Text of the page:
How we take our football
Posted on May 28, 2019
BRAND FINANCE recently published its latest Football 50, revealing that Real Madrid is the most valuable football club brand in the world. Football clubs at the highest level are becoming increasingly wealthy in an industry that is rapidly changing.
As part of the editorial of the report, which Game of the People was delighted to be involved with, an article outlined how people are now watching their football. To see the full story, On the Move: The Changing Face of Football Consumption, go to the Brand Finance site.
The article suggests that the concept of watching a match in person is now only part of the contemporary football experience. A football stadium, in most cases, can only host around 40,000 people, so there is a limit to how many people can gain access to the live event in person. Effectively, only a small percentage of a major clubs fans can ever watch every game. The importance of “being there” has undoubtedly declined as football clubs are no longer brands that identify solely with their country of domicile, in many cases, they are global brands with fans from all corners of the world.
It is feasible that, at this precise moment, a small child in the streets of Marrakech or Mumbai is walking around with a Manchester United, Real Madrid or Juventus replica shirt on their back. Football, because of its simplicity, is a universal currency that breaks down barriers, brings common interest to the table and, above all, provides stimulation.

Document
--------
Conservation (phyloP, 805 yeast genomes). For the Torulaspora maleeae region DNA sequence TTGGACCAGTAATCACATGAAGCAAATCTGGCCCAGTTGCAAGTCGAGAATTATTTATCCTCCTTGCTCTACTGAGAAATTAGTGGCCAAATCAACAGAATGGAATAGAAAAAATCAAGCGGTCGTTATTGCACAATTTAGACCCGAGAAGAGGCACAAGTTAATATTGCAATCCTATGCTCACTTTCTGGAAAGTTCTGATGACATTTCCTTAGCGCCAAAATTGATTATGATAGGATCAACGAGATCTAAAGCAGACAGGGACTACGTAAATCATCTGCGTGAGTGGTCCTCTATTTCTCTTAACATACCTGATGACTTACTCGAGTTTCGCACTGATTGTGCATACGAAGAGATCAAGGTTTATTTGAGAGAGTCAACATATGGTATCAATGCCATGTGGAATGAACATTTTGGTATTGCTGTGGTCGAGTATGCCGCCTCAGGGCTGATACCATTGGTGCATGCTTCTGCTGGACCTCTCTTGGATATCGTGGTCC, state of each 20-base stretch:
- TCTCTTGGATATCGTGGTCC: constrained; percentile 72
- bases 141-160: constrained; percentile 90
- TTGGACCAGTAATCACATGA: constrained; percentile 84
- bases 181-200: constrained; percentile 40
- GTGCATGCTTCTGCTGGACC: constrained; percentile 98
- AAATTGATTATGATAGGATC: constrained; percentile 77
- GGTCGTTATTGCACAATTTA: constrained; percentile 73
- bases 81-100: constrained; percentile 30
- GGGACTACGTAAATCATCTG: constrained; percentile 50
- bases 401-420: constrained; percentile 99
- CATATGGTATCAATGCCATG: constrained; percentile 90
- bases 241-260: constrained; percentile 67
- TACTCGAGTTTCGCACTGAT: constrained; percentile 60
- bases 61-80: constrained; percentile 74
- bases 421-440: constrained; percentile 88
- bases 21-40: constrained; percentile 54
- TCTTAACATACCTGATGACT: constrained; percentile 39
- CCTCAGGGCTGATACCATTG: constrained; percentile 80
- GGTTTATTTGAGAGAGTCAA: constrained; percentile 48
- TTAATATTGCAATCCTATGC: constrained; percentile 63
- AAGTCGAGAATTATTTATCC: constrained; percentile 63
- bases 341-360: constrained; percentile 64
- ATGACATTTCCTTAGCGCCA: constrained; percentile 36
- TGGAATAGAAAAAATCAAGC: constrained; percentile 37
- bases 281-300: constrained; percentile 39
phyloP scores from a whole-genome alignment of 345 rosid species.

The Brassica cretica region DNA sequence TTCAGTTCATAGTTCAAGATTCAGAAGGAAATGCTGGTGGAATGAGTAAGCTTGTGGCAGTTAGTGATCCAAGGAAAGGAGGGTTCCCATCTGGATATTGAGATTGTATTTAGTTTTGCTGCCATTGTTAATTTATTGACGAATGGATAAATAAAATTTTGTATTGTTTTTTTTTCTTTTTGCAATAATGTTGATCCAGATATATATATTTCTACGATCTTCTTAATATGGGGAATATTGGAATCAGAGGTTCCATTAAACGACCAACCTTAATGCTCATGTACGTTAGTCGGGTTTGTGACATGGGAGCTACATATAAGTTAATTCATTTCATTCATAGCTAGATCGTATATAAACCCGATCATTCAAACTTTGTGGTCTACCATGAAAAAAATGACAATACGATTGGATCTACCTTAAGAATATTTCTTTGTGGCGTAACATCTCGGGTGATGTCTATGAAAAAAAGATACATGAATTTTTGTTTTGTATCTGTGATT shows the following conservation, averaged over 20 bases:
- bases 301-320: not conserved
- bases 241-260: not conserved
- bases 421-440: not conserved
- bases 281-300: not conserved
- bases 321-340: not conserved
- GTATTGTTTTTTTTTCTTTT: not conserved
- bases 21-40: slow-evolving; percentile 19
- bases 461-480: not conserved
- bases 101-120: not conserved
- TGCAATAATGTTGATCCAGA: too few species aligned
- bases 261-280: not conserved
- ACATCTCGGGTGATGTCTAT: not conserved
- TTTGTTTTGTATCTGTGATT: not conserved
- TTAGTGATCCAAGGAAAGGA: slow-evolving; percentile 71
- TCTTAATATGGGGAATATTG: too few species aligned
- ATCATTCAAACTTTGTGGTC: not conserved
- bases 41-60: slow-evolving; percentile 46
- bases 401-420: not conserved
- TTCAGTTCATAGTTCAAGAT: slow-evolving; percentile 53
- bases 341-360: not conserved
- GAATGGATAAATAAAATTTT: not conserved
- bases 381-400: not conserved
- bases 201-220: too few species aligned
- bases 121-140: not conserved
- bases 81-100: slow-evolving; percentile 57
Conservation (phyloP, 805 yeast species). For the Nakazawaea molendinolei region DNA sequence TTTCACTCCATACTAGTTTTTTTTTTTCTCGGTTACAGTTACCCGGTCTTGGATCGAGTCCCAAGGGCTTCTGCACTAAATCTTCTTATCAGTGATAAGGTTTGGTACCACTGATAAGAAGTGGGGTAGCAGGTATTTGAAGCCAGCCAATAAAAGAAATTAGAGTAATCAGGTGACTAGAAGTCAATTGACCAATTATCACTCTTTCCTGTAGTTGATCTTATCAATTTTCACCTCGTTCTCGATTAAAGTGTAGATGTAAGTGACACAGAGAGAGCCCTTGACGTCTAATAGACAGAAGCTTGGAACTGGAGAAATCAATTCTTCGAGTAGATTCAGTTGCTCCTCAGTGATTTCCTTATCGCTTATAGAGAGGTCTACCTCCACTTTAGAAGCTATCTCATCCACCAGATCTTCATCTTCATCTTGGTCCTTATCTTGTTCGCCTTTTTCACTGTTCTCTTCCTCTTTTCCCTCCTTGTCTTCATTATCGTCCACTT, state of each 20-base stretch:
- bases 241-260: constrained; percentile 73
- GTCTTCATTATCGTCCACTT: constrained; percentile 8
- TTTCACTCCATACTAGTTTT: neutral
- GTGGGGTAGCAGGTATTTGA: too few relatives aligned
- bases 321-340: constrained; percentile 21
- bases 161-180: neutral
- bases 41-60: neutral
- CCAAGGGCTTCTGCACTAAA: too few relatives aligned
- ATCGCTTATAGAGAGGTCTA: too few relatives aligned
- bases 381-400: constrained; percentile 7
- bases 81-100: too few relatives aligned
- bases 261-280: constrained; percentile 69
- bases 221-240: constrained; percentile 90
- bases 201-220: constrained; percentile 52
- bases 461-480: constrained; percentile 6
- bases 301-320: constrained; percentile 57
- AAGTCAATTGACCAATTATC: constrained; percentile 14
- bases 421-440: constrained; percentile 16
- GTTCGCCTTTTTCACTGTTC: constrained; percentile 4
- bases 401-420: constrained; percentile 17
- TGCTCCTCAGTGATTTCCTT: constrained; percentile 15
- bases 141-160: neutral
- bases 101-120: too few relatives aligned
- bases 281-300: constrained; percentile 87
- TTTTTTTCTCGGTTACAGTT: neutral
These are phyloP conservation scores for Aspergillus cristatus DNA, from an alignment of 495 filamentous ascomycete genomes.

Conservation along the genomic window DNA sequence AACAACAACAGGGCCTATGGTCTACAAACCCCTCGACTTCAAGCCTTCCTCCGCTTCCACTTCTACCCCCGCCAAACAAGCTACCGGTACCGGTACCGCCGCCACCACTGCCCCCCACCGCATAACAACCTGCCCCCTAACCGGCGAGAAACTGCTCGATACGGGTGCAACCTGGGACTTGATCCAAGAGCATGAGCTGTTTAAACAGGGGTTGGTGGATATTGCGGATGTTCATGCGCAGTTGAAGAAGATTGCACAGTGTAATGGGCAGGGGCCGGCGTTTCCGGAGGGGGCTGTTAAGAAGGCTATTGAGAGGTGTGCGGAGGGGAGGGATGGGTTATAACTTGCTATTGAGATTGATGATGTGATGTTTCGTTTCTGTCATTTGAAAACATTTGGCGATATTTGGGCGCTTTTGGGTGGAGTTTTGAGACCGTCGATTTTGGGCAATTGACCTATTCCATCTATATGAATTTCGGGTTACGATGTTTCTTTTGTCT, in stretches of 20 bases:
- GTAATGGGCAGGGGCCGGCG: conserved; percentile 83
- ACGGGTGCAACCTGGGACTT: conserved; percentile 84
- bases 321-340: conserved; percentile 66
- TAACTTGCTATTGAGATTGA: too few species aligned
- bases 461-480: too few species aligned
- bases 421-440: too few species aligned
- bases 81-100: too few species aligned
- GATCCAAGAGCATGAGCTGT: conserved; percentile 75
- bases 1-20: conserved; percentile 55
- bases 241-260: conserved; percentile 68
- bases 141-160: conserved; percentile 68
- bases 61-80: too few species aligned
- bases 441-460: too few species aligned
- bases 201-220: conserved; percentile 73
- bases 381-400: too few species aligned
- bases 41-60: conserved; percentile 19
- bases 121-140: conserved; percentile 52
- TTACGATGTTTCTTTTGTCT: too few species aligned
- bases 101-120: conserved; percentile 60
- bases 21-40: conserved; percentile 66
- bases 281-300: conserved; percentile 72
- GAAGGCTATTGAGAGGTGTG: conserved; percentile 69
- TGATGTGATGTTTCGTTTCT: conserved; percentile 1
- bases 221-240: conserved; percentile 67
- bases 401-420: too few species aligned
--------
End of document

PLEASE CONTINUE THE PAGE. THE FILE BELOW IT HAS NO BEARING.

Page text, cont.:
Football’s natural audience has changed and has long since moved from the old working class stereotype dominated by men. The crowd of tomorrow is younger, far more tech-savvy and extremely mobile. The idea of watching a football match live on a mobile telephone, for example, is not something that football’s traditional clientbase would necessarily warm to. While TV has been the logical partner for football fans to use in order to watch their team, it is no longer the sole channel of access, particular for emerging football nations and the younger age groups.
Because clubs, out of necessity, have to look beyond their historic catchment areas to broaden their global footprint, they have to adapt their outputs to meet the demands and behaviours of new fanbases in other parts of the world. In China, for instance, there are one billion mobile phone users, representing 74% of the population. China’s middle class has been growing exponentially, from 4% of the population in 2002 to 31% in 2017. Moreover, 58% of Chinese people now live in urban areas, where football can flourish and technology is more prelavent. Hence, European football clubs need to be aware that upwardly mobile Chinese young people rely on their handsets for many aspects of daily life, perhaps more so than their western counterparts.
Western clubs have started to use online channels to deliver information rich content that helps cement the relationship between fans around the world and the club – for example, Juventus used Netflix to publish a documentary series. The rise of OTT (Over-the-Top) digital players is set to change the broadcasting landscape, creating partnerships and greater exposure for TV rights owners.
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